Turkish Cuisine is considered to be one of the top three in the world (along with French and Chinese). The vast Ottoman Empire which stretched from Vienna to the Southern tip of the Arabian peninsula gave Turkish cuisine its richness and diversity. Here are a few of the basics:
Turkish dinners often begin with mezeler (similar to antipasti or tapas) such as vegetables either stuffed or prepared in olive oil, spicy salsas, yoghurts and dips eaten with ekmek, pide or bazlama (types of bread), deep fried seafood etc. You can make a whole meal out of mezeler if you like.
Soup is a big part of Turkish cuisine. When I lived with a Turkish family, soup was the first course of every dinner. The varieties are endless, but the one you’ll see on almost every menu is mercimek corbasi, lentil soup. This doesn’t taste anything like the lentil soup I’m used to; in America lentil soup is made with dark lentils, and it’s almost like a lentil stew. Here, the lentils are orange, yellow or green, and they are pureed to a much thinner consistency.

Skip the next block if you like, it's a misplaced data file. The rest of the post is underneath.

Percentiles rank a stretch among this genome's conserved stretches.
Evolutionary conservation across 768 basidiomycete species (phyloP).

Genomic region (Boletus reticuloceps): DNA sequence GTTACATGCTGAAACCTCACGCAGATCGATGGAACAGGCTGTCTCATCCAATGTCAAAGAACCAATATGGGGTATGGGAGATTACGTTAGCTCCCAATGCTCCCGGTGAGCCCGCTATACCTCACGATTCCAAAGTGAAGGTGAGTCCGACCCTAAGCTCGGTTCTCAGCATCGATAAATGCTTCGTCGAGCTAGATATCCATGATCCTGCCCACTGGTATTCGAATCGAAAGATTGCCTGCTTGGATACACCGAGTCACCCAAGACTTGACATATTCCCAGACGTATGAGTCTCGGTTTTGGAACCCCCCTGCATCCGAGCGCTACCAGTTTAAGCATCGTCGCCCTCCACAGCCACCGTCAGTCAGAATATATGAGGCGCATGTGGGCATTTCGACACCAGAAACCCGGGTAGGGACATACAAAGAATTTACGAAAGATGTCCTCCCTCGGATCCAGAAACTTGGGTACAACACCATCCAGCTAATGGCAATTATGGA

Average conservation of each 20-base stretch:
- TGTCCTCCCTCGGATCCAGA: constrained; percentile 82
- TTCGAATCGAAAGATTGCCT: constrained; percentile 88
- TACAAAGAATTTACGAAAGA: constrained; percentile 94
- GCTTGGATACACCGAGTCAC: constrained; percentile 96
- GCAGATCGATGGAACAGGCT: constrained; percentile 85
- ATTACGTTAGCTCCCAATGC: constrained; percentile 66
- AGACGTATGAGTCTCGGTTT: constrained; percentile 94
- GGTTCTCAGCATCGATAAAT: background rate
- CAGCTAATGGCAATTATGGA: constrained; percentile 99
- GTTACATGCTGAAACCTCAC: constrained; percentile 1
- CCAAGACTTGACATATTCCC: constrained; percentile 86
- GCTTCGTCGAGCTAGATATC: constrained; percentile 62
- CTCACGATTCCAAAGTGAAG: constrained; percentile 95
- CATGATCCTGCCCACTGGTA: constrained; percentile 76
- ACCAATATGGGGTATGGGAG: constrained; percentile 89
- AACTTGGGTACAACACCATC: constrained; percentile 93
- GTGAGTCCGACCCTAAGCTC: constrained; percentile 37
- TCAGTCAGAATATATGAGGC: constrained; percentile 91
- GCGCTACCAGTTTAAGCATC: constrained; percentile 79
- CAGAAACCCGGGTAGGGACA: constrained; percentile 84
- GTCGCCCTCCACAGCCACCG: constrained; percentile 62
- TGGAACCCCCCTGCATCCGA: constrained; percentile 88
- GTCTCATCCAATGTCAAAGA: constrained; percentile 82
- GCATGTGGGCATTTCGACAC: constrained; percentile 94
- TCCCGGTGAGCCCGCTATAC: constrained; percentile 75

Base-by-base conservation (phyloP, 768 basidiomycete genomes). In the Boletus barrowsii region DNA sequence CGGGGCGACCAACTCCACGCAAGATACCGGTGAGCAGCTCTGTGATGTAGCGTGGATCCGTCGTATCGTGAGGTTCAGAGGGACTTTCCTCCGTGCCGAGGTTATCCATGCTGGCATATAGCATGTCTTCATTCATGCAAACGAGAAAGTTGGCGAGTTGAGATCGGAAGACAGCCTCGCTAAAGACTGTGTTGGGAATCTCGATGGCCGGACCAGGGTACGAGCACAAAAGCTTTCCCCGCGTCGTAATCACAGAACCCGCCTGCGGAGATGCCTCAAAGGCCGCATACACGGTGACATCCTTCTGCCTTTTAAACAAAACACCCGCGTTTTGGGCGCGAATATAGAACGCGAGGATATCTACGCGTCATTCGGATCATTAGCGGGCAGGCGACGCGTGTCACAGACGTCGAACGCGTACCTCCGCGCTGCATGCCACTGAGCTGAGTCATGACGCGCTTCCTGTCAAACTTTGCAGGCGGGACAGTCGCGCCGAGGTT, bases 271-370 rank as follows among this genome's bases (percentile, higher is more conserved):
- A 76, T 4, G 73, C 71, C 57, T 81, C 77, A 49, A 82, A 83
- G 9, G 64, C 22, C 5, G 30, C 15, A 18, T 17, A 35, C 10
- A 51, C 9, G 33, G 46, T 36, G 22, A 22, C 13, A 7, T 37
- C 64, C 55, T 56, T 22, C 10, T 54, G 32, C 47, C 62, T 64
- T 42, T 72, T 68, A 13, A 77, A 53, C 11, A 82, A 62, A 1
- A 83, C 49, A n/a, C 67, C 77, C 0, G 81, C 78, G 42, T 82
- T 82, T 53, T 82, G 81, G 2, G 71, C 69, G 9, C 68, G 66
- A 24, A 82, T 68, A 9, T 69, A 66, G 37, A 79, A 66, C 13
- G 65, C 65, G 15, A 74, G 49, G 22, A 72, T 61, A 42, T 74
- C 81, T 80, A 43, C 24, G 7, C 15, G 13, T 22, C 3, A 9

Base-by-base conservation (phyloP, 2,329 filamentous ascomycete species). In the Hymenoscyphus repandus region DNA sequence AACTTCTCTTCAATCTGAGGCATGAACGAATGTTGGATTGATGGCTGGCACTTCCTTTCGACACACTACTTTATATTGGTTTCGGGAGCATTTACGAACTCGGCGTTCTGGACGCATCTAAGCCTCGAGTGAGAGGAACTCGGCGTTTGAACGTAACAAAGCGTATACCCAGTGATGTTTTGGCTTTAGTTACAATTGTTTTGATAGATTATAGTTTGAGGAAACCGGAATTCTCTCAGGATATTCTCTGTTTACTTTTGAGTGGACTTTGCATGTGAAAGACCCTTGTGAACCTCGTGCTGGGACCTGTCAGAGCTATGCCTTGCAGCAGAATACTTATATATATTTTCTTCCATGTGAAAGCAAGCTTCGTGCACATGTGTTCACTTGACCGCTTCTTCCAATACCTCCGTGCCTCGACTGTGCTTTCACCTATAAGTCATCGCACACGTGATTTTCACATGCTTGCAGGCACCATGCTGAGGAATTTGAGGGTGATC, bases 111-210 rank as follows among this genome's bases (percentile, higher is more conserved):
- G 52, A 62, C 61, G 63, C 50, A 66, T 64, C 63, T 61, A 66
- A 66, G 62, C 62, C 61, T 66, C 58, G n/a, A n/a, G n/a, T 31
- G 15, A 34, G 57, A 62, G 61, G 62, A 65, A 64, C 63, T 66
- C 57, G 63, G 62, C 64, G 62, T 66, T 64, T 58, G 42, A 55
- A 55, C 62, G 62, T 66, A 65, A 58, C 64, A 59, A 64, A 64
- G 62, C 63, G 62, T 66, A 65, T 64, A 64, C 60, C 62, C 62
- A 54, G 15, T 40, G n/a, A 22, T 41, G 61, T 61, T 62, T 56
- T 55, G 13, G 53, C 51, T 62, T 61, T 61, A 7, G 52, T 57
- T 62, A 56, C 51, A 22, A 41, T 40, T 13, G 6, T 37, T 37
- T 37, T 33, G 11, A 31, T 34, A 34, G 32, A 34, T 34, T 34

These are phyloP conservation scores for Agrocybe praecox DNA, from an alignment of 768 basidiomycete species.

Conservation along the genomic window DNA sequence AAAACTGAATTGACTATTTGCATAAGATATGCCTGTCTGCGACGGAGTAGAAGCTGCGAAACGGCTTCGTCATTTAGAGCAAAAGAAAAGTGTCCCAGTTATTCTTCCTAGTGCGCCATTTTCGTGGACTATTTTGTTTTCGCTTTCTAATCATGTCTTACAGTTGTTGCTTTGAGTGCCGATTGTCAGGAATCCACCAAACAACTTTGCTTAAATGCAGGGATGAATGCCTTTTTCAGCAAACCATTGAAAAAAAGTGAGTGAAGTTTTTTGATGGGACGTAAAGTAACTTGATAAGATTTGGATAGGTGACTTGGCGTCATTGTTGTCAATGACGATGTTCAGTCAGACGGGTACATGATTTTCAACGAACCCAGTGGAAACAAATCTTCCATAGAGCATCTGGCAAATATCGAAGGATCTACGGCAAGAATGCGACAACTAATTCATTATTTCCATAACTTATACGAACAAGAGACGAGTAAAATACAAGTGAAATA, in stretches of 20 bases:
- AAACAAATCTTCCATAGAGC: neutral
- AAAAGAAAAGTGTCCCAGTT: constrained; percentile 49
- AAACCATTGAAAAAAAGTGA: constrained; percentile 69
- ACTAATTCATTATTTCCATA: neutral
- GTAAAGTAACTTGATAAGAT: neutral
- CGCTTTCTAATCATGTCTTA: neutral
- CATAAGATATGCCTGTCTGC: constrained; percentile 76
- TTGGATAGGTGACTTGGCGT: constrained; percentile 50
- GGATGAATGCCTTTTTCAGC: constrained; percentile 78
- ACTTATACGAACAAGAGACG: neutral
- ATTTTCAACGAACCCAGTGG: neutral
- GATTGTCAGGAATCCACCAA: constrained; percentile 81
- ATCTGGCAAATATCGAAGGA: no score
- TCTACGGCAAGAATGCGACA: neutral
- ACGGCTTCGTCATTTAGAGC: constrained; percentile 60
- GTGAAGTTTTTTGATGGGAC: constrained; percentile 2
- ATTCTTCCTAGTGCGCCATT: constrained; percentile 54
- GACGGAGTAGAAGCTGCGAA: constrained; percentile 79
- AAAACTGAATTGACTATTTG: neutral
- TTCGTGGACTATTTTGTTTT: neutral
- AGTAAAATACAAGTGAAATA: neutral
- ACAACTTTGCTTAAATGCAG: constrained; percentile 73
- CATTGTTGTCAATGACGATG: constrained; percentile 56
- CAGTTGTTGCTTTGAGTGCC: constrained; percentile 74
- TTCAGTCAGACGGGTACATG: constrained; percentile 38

If you’re interested in the many varieties of coup, head to a Corbaci, where soup is the specialty. Be on the lookout for things you might not want to eat: Soups are made with brains (beyin), feet (ayak), intestines (iskembe) and pretty much everything.
Gozleme are like savory crepes, but grilled over an open flame. You’ll find these at roadside stands everywhere and are the ideal snack with your tea-break while travelling. They’re usually available with spinach, kiyma (chopped meat), potatoes or cheese.